shouldn't TIP (and TIPs) be selling off here? At least a little?
Instead, they are outperforming TLT, which seems counterintuitive to me.
I own TIP's (not the ETF...actual TIP's bonds) through a mutual fund offered through my 401(k) plan and have been adding steadily since about February of this year.
Anytime, things don't act the way they're supposed to, I get a little nervous.
Any thoughts appreciated. I just want to be sure I understand the correlation (or maybe lack thereof) as between the TIPs and the 10 year bond. 10 year bond is signalling deflation (rates dropping precipitously), but the TIP continues to outperform when they're supposed to hedge against inflation (and, conversely, drop in value in the fact of deflation).
Deflationary environment only means more QE from Federal Reserve Chairman. Ben intends to use monetary policy to create monetary, and thereby price, inflation through currency debasement. He's a rigid ideologue.
There are two forces at play right now due to slowing real growth.
1. Low real growth tends to lead to low real yields. TIPS prices go up as real yields fall. TIPS are therefore performing well.
2. Low real growth tends to lead to lower inflation. TIPS prices go down as inflation goes down. TIPS should therefore be performing poorly.
Right now #1 is winning. The most important reason I own long-term TIPS is because I fear low long-term real growth. Inflation/deflation is just a side show to me by comparison.
Investors were rewarded owning TIPS as the dotcom bubble popped in 2000. Rates were much higher before the pop than they are now. Locking them in was a good thing.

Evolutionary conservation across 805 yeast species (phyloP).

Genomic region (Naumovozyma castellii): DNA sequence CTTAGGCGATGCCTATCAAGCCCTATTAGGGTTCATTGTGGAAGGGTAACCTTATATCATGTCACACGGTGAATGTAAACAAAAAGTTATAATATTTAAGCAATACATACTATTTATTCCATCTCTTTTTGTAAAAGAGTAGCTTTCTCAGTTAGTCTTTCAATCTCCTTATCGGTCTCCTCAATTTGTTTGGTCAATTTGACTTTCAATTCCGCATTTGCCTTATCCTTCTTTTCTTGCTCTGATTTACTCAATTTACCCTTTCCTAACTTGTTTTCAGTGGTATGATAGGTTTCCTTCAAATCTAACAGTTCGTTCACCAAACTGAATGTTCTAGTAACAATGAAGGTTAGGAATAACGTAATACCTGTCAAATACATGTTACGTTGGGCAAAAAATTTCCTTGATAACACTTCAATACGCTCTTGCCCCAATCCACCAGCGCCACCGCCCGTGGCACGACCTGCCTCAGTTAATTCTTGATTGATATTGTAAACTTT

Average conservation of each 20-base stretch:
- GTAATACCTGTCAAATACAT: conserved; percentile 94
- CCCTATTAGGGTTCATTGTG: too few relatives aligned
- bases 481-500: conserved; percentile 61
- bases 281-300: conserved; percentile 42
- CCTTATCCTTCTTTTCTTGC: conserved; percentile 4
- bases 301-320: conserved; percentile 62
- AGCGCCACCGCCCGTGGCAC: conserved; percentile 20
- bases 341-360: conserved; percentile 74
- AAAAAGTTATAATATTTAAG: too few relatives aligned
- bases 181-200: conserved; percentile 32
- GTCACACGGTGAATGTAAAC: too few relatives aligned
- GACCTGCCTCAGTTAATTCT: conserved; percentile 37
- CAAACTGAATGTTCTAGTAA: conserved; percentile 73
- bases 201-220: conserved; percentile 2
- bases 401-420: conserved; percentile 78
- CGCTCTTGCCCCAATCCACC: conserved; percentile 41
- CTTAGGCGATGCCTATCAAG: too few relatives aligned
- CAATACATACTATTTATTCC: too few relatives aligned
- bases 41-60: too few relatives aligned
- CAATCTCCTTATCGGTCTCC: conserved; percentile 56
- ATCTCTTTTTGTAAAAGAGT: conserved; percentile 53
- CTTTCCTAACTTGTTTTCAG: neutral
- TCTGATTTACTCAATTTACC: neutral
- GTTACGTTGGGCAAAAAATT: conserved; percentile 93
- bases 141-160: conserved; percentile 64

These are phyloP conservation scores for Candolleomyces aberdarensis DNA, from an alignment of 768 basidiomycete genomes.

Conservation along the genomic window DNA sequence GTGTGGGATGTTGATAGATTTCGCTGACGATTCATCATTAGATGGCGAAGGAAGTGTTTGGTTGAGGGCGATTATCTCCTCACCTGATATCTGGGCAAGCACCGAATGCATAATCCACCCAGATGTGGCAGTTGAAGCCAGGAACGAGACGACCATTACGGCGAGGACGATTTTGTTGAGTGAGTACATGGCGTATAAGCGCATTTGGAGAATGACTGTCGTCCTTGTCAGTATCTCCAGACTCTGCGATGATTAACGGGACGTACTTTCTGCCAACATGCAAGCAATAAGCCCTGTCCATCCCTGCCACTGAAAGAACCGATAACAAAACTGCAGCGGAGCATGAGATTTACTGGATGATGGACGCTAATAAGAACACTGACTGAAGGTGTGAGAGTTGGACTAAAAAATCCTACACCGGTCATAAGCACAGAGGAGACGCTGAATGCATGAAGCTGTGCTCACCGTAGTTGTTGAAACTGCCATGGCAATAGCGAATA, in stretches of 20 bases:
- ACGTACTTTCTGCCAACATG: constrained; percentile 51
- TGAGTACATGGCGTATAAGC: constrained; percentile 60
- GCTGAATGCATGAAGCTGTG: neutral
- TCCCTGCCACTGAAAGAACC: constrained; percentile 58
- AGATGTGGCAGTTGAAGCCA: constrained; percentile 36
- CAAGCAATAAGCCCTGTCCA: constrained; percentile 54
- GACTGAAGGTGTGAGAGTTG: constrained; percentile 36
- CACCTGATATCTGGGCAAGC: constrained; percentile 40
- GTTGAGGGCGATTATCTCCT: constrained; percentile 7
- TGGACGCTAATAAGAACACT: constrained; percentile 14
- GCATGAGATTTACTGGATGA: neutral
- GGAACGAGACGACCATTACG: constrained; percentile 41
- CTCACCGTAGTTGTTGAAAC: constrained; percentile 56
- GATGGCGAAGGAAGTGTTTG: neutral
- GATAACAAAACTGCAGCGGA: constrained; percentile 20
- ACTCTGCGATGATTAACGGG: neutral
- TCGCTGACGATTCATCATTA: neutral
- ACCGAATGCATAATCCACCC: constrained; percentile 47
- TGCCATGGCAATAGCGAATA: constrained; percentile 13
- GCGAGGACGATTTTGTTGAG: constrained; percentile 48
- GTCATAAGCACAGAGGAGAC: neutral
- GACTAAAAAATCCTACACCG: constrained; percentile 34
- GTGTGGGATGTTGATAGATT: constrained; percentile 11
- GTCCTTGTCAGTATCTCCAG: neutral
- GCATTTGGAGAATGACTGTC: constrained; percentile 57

Investors were rewarded owning TIPS as the housing bubble popped (assuming they did not sell during the initial deflationary panic). Rates were much higher before the pop than they are now. Locking them in was a good thing.
If you can tell me that things are about to pop yet again then I wouldn't want to sell my long-term TIPS. While there might be some short-term deflationary pain again, I think it would eventually be offset by even lower long-term real growth expectations.
Another explanation for what we are seeing might be that the market doesn't expect the same level of deflation we saw when oil crashed from the extreme of $145 to the extreme of $30. The average of $145 and $30 is $88. That's pretty much the price of oil right now. Maybe $88 is a relatively fair price, all things considered. Who knows?
Everything is counterintuitive these days it seems...the basic reason for the TIP's products existence is as an inflation hedge beyond what normal bonds offer. Yet, you make a compelling case that they are better barometer (and protection against) a low growth environment.
Everyone agrees that interest rates will eventually rise precipitously and that current rates are the product of largely unnatural interventionist policies.
I want to accumulate a position in the TIP's mutual fund I hold in my 401(k) as a rainy day hedge against the inevitable, coming high interest rate environment that is sure to eventually come...so I really appreciate your answer which illustrates the value of TIP's in the exact opposite scenario.